You maniacs! You blew it up!…
WAR FOR THE PLANET OF THE APES concludes the modern APES trilogy started in 2011 with RISE OF THE PLANET OF THE APES. An epic film doing its best to capture the immensity of a protracted battle between two species for the stewardship of a planet, it succeeds on many intellectual and technical levels, and falls slightly short in its visceral, emotive impact, and is probably too introspective for its own good. By that I mean, unlike a gorilla attacking a capybara, I couldn’t sink my teeth into it. It ends with a literal bang and a metaphorical whimper.
WAR opens with an APOCALYPSE NOW sensibility; encumbered, weary soldiers trudging through heavy foliage, a helmet emblazoned “MONKEY KILLER” and – gorillas as aides! Apes helping humans ambush apes. To those viewers old enough to recall the mantra “Ape Shall Not Kill Ape,” this is the lowest of traitorous acts; as if to drive home the ignominy, they are called “donkeys” by the soldiers.
Lush rainforest, spectacular cinematography, brutal aspect.
A blistering firefight, as incendiary as the most violent war tableaux; apes on horseback, spears through human backs, explosions, gas grenades, soldiers shouting incoherently, mayhem, death and greenery.
We meet Caesar the dominant chimpanzee (Andy Serkis in mo-cap) walking through trenches regally, apes parting as he moves through them. (And yes, Caesar is walking, fully upright – a conscious decision by the filmmakers that illustrates his arc toward civility, not because Serkis cannot, or is too lazy to, mimic apes, like tiny-minded productions KING KONG VS. GODZILLA or KING KONG LIVES. All other apes in this movie amble as apes do, swinging their bodies side to side.) Caesar is shadowed by his retinue, which includes orangutan Maurice (Karin Konoval) and a white gorilla named Winter (Aleks Paunovic). And only Caesar speaks. Fluidly, in full sentences, in a thoughtful rasp, while all other apes mumble certain words but “sign” for the most part, with subtitles, the filmmakers and actors never letting us forget they are apes, through their physique, bearing and movements. And flinging poo.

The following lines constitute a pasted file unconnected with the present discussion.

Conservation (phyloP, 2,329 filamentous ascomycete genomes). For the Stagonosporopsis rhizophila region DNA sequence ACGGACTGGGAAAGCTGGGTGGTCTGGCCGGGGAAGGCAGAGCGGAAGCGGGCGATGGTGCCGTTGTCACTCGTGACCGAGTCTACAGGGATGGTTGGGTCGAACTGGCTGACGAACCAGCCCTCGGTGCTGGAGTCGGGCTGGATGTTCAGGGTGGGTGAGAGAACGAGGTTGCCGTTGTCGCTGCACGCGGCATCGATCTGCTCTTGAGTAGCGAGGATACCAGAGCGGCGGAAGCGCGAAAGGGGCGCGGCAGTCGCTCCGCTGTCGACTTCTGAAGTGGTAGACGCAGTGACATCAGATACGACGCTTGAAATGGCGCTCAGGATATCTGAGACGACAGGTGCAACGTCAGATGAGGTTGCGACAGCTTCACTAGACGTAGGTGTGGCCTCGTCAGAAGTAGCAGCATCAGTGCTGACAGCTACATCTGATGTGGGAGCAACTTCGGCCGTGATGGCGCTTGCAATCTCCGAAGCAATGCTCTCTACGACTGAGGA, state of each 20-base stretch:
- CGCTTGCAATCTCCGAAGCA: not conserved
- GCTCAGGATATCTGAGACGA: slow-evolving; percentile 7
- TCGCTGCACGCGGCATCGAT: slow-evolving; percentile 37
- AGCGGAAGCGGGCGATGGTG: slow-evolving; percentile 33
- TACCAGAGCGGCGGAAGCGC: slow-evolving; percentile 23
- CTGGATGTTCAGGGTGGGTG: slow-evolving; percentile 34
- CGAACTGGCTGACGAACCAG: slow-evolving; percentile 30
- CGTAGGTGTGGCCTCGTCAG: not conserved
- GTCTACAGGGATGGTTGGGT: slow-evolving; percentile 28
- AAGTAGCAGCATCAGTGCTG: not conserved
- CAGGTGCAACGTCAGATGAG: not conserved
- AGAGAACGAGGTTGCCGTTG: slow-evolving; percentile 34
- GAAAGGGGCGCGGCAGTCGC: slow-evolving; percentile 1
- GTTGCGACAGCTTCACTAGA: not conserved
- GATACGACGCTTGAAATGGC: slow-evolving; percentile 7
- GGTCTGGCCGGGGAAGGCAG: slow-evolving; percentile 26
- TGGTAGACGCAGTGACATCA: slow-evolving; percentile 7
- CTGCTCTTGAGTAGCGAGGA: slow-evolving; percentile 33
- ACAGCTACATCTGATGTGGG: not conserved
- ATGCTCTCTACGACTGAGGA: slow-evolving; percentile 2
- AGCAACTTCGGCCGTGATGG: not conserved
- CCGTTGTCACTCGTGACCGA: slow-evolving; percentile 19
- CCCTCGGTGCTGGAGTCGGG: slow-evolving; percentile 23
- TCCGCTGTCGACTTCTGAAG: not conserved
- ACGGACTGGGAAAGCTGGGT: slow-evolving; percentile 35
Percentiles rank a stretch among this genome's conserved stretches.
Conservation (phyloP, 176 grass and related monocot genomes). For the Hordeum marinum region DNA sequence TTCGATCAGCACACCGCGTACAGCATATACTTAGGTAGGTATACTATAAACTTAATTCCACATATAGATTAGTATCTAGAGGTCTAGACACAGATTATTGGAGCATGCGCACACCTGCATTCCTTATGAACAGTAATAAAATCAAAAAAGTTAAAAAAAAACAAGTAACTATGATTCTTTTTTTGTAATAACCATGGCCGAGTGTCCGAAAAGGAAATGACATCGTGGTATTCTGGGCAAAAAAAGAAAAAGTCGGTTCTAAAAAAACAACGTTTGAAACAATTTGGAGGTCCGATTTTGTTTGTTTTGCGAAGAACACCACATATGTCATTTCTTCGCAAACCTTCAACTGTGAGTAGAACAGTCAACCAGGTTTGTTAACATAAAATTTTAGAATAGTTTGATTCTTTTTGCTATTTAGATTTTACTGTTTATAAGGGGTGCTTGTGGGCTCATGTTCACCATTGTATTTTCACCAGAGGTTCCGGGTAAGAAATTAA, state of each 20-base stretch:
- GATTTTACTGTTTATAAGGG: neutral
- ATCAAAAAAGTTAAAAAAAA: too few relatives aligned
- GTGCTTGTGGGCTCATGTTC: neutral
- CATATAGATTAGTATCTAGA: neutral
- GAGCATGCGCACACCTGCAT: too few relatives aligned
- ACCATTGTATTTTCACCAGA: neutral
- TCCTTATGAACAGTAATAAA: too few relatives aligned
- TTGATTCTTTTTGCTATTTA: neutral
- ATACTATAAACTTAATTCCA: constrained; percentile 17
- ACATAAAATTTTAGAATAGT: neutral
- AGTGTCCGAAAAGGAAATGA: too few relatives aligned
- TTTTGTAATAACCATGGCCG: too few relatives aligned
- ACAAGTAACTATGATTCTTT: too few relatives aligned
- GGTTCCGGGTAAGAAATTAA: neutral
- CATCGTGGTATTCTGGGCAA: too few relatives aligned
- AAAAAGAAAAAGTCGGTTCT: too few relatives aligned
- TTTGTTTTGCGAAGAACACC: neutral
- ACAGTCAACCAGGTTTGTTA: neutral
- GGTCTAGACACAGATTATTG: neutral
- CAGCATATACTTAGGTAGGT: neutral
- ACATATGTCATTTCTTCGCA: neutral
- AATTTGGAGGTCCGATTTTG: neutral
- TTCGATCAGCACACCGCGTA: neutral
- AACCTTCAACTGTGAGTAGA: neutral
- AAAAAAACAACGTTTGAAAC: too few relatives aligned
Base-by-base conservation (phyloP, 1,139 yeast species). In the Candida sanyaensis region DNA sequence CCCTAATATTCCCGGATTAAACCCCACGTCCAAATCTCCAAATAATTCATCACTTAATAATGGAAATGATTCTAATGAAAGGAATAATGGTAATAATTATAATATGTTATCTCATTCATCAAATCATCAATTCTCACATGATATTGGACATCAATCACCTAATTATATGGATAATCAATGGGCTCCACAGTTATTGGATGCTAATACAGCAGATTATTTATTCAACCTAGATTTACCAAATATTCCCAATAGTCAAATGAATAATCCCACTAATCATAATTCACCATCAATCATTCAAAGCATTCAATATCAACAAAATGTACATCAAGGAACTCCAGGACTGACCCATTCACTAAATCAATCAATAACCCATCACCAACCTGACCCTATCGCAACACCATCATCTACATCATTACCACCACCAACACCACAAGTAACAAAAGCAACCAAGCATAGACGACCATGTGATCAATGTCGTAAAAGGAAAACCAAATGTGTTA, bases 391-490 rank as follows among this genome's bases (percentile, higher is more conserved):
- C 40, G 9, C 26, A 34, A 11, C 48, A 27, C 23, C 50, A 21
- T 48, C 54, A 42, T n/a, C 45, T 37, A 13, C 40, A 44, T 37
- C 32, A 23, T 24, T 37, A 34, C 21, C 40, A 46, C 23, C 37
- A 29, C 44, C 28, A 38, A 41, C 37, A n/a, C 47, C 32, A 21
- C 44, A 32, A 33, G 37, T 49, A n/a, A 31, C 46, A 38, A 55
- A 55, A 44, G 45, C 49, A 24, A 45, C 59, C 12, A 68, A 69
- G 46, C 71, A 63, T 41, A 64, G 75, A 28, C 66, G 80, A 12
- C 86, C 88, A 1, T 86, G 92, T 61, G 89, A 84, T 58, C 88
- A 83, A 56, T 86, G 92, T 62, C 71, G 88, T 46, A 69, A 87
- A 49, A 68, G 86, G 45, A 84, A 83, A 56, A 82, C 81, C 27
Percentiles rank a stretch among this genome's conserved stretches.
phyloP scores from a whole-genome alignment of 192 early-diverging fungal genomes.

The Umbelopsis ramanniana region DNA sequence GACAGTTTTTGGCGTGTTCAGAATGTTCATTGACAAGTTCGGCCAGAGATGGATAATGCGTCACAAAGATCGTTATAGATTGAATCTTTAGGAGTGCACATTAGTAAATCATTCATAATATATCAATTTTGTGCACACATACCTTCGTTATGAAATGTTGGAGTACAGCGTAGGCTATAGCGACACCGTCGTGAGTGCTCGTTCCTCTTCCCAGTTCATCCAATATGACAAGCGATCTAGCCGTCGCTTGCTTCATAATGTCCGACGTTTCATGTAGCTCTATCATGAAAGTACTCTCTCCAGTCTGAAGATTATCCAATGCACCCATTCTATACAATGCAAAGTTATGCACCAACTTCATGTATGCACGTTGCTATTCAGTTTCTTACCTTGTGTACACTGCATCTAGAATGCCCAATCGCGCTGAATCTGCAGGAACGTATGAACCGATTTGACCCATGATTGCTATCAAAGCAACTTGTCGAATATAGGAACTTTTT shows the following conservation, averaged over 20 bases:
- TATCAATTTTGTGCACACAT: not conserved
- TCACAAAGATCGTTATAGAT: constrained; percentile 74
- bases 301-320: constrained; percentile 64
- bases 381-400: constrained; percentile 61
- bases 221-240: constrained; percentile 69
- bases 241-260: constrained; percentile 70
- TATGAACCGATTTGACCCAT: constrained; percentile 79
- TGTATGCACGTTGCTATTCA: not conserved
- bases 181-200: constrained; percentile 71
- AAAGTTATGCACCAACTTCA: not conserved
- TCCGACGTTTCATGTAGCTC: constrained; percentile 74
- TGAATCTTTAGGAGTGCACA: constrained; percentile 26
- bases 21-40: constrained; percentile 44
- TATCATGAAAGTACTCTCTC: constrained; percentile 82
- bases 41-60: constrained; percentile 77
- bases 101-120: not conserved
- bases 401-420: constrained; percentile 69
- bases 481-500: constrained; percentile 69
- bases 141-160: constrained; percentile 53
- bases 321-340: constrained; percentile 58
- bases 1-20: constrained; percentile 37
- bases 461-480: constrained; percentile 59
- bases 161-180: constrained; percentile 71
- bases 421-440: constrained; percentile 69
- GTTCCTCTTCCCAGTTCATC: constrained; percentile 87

This modern APES trilogy distinguishes itself from the original PLANET OF THE APES franchise (1968-1973) in that it has always been told from the perspective of the apes, whereas the original series was initially told from the human point of view, gradually pivoting to that of the apes’ viewpoint.